Federal court rules WhatsApp and Facebook’s malware exploit case against NSO Group can proceed

A U.S. federal court judge ruled on Thursday that WhatsApp and parent company Facebook’s lawsuit against Israeli mobile surveillance software company NSO Group can go forward. Phyllis Hamilton, Chief Judge of the United Stated District Court of the Northern District of California, denied most of the arguments NSO Group made when it filed a motion to dismiss the suit in April (a copy of her decision is embedded below).

Last October, WhatsApp and Facebook filed a complaint alleging that NSO Group exploited an audio-calling vulnerability in the messaging app to send malware to about 1,400 mobile devices, including ones that belonged to journalists, human rights activists, political dissidents, diplomats and senior government officials.

WhatsApp and Facebook also claim that NSO Group developed a data program called Pegasus that extracted data, including messages, browser history and contacts, from phones, and sold support services to customers including the Kingdom of Bahrain, United Arab Emirates and Mexico.

In its motion to dismiss the lawsuit, one of NSO Group’s arguments was that its business dealings with foreign governments, which it said use its technology to fight terrorism and other serious crimes, granted it immunity from lawsuits filed in U.S. courts under the Foreign Sovereign Immunity Act (FSIA). In her decision, Judge Hamilton wrote that NSO Group failed to qualify because it was not incorporated or formed in the U.S.

In an email to TechCrunch, a WhatsApp spokesperson said “We are pleased with the Court’s decision permitting us to move ahead with our claims that NSO engaged in unlawful conduct. The decision also confirms that WhatsApp will be able to obtain relevant documents and other information about NSO’s practices.”

TechCrunch has also contacted NSO Group for comment. When the lawsuit was filed in October, the company stated, “In the strong possible terms, we dispute today’s allegations and will vigorously fight them.”

WhatsApp vs NSO Group, cour… by TechCrunch on Scribd

Startups – TechCrunch

The complicated calculus of taking Facebook’s venture money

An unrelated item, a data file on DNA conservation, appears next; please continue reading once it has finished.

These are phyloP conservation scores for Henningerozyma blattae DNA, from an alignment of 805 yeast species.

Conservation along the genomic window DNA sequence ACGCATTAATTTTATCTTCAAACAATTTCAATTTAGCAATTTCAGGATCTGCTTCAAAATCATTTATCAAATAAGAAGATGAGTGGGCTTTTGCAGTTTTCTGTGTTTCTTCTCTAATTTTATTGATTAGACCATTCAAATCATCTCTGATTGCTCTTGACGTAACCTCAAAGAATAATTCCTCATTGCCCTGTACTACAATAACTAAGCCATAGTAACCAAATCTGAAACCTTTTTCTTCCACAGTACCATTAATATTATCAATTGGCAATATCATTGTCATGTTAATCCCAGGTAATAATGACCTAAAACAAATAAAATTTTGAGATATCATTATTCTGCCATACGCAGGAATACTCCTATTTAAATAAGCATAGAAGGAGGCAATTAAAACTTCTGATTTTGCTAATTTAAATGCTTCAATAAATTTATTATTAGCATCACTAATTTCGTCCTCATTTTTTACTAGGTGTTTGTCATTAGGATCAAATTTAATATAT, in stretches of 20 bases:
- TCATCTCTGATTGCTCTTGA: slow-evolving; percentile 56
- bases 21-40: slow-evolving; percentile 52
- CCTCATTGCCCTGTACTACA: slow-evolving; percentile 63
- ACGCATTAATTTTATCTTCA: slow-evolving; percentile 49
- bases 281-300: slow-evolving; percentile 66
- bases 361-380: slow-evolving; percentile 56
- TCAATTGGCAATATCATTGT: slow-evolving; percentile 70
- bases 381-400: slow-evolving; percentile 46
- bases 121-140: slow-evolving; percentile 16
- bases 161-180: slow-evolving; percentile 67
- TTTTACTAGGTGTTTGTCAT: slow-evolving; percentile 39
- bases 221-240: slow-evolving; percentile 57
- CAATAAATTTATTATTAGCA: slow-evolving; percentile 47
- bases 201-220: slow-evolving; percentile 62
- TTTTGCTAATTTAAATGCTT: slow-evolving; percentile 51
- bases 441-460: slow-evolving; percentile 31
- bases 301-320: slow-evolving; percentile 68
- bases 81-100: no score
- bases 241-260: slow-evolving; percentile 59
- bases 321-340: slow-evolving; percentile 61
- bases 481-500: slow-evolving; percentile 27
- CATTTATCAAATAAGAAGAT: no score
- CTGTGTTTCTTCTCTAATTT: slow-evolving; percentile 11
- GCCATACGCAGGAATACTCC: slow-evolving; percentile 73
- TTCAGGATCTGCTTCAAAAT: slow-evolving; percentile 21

Facebook is reportedly getting into the venture capital game, but for young entrepreneurs working in social media, ignoring or deleting that particular friend request could be the right call.

According to a report in Axios, the company is building up a corporate fund under the auspices of its “New Product Experimentation” team, which launched last year. The company posted a job opening looking for a “head of investments” for the new division and now has new job openings in the group for two “founder” positions in New York City and Menlo Park, California. 

Axios reported that the role would “manage a multimillion dollar fund that invests in leading private companies alongside top venture capital firms and angel investors,” according to a now-deleted post. The new hire will join Shabih Rizvi, a former partner at the Alphabet-backed corporate venture firm, Gradient Ventures, who began his career in venture at KPCB.

While Facebook said that the new investment arm would complement the work that the company already does to support startups through accelerators and hackathons, investors at some of Silicon Valley’s venture capital firms were skeptical. Perhaps with good reason, since the group that houses Facebook’s new investment team is hiring its own “founders” and has already developed a few apps that could compete with existing startups.

“[Money] of last resort,” one investor wrote in a text. Another said it would be a way for Facebook to spot potential acquisitions early enough to avoid triggering antitrust concerns, which may be good for Facebook, but bad for startups. “[Facebook] can’t buy 100 million-user apps any more,” this investor wrote in a direct message. “It needs to buy them closer to 10 million.”

Startups – TechCrunch